The Ducks Have It

Donald and Daffy came onto the scene during the 1930s, but neither was the first cartoon bird on film. For example, a chicken who tries to frame Felix the Cat appeared in the 1928 animated short The Oily Bird (2). However, introduced a few years later in the 1934 Disney classic The Wise Little Hen, Donald made the bigger splash, quickly becoming the foremost major animated avian personality to appeal widely to audiences (3). And Daffy came along three years later in Warner Brothers’ Porky’s Duck Hunt (4). Both characters, the white feathered Donald with his naval uniform sans trousers and the oft unattired black drake Daffy, are now household names throughout the world.

“Being a duck, he likes water,” Walt Disney once explained regarding Donald’s choice of apparel. “Sailors and water go together” (5). By 1942, this irascible, half-clothed waterfowl had garnered Disney’s production studio an Oscar for the animated anti-Nazi propaganda short film Der Fuehrer’s Face (6). (For a detailed and intriguing account of “Donald Duck and Wartime Propaganda,” please check out the link to ArtLark’s blog article.) Of course today, Daisy Duck, Scrooge McDuck, Darkwing Duck, Huey, Dewey, Louie, and a waddling of other family members and friends join Donald, living in the fictional Duckburg. Furthermore, Disney has given flight to a few more fowl since the 1930s, characters such as Owl from Winnie the Pooh, Orville and Wilbur (sibling albatrosses) of The Rescuers movies, and Iago (a parrot) from the Aladdin franchise.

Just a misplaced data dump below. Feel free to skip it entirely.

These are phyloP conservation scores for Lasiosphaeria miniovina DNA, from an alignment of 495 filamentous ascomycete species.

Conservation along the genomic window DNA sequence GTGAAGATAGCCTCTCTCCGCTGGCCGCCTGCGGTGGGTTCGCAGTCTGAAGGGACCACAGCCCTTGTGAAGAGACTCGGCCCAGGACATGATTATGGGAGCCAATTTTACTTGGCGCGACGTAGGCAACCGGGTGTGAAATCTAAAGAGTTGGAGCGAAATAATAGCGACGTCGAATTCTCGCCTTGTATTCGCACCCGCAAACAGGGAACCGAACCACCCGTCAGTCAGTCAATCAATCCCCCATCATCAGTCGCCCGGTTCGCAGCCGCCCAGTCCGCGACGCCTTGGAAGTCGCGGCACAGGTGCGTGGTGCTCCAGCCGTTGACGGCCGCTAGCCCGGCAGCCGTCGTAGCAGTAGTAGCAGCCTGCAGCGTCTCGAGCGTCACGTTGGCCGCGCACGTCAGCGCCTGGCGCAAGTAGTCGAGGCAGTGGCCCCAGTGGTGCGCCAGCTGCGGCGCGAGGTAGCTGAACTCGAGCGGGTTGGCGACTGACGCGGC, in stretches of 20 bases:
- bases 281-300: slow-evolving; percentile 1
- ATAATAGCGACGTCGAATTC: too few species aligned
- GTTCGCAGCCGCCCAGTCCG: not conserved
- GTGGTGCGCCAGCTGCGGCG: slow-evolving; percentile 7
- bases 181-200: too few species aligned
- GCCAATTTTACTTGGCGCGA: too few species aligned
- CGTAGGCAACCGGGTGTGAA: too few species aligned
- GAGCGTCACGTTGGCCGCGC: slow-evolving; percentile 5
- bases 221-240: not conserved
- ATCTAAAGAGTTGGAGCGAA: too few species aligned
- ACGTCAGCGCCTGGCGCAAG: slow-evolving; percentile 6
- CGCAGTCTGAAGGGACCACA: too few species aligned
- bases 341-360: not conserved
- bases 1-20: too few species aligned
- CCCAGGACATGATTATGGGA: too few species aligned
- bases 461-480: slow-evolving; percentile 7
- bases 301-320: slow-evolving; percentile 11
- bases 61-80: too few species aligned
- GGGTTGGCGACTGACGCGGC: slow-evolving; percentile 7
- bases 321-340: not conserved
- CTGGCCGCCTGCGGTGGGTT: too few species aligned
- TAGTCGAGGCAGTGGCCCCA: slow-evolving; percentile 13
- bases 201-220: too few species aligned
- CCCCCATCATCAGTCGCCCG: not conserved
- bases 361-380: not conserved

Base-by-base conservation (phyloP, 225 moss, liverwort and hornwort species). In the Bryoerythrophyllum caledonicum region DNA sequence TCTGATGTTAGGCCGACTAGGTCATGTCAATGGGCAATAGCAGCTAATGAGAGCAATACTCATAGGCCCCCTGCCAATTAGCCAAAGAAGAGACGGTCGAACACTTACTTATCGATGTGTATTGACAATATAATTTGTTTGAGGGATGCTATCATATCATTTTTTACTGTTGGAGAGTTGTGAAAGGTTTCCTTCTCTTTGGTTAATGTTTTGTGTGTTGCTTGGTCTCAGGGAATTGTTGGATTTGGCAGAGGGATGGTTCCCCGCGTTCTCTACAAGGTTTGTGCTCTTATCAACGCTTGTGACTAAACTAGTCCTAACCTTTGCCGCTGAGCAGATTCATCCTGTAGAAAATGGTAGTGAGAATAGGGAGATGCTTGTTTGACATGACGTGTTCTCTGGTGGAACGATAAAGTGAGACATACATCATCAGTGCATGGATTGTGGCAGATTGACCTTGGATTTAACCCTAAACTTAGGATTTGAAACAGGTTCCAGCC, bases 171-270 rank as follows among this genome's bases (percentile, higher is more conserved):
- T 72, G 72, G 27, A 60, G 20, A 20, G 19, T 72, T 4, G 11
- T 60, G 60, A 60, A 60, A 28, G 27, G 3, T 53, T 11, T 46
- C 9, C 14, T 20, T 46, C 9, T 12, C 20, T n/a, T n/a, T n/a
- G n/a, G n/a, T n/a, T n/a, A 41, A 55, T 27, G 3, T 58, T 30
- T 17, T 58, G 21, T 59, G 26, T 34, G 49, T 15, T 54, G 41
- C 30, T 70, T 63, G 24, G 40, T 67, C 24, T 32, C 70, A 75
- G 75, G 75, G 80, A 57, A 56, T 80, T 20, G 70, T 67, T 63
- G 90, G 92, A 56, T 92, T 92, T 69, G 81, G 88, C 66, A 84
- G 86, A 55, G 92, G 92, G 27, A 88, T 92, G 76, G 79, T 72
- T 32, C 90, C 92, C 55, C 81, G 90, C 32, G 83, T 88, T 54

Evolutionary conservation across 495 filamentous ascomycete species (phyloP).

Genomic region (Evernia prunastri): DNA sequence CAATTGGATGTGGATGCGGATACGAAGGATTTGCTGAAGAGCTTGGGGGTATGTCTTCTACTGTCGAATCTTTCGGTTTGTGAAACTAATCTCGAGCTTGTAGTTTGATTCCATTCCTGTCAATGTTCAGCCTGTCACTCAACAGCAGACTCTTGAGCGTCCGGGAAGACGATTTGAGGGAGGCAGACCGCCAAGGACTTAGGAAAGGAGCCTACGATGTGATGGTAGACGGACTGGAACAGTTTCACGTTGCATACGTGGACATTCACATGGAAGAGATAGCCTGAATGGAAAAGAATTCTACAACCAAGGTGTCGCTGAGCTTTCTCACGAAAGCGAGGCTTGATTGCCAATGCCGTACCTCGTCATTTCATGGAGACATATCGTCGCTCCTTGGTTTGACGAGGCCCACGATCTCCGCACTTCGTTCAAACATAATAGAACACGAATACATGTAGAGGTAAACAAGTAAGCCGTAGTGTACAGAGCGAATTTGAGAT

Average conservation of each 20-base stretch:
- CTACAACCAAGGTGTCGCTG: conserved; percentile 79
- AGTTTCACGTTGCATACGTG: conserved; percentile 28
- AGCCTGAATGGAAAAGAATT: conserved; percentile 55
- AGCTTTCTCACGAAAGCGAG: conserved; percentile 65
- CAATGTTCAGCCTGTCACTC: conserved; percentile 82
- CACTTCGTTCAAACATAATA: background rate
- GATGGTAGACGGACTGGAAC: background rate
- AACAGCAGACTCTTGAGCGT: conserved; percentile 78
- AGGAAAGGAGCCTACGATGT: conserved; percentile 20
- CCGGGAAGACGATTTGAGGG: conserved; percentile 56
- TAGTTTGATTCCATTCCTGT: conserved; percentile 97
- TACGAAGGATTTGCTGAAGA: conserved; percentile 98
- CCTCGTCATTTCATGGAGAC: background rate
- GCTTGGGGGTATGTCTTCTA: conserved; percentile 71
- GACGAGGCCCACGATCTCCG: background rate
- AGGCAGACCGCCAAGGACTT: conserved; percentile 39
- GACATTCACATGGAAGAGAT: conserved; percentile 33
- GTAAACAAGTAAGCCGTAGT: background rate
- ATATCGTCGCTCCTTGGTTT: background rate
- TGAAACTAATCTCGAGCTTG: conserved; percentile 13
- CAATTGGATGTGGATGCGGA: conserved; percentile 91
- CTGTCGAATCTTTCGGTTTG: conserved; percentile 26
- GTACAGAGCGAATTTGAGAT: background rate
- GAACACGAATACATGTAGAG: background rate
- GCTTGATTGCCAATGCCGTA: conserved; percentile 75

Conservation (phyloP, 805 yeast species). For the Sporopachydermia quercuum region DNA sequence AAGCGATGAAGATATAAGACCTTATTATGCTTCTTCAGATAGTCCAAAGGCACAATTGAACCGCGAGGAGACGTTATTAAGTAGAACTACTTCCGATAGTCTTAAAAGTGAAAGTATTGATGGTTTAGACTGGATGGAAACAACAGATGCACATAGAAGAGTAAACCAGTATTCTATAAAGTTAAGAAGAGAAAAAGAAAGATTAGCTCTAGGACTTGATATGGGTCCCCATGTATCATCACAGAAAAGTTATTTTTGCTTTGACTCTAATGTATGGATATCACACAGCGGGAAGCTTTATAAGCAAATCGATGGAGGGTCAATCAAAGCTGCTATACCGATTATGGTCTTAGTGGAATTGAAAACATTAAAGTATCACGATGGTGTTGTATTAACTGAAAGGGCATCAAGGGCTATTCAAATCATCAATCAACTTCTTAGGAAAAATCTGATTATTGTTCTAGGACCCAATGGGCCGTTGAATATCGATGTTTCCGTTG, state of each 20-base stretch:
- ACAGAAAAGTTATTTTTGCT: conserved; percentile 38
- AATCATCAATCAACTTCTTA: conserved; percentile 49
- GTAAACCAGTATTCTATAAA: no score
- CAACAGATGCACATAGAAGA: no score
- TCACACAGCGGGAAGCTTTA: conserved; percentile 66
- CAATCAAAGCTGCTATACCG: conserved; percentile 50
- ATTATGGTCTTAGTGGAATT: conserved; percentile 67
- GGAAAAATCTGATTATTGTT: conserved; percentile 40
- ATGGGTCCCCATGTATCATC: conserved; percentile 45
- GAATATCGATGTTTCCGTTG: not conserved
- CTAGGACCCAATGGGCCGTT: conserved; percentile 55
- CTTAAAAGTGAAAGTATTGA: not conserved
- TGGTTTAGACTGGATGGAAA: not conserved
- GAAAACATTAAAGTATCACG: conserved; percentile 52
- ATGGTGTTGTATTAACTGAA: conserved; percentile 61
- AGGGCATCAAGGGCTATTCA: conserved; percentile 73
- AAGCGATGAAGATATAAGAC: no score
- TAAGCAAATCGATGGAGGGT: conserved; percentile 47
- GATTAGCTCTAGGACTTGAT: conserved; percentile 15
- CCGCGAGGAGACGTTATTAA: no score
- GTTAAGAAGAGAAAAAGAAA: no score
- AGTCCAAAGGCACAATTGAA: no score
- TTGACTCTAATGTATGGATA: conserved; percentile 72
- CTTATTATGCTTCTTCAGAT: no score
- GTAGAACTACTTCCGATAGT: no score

Meanwhile, Daffy and his pals are doing quite well. Today he rivals Bugs Bunny in popularity among the stable of cartoon characters at Warner Brothers. There he also joins other funny-bird personalities, such as Road Runner, Tweety Bird (a canary), Foghorn Leghorn (a rooster), and Henery the Chicken Hawk. I must admit that I have fond memories of watching all these characters on Saturday morning TV as a young child, especially the many escapades involving Daffy and Foghorn.

Still Drawing Applause

Over the years, cartoonists have brought all sorts of feathered entertainers to life. Decades ago, animated short films were common on the big screen, such as Metro-Goldwyn-Mayer classics like Jerky Turkey and King-Size Canary. Pixar put its own stamp on this format in 2000 with the studio’s film For the Birds. However, most high-profile animated cinema today consists of feature-length flicks. Recent notable examples include the Penguins of Madagascar; the Antarctic adventures of penguins, skuas, and a puffin in the Happy Feet films; and an assortment of feathered personalities, such as macaws, a toucan, and a cardinal, in the Rio movies.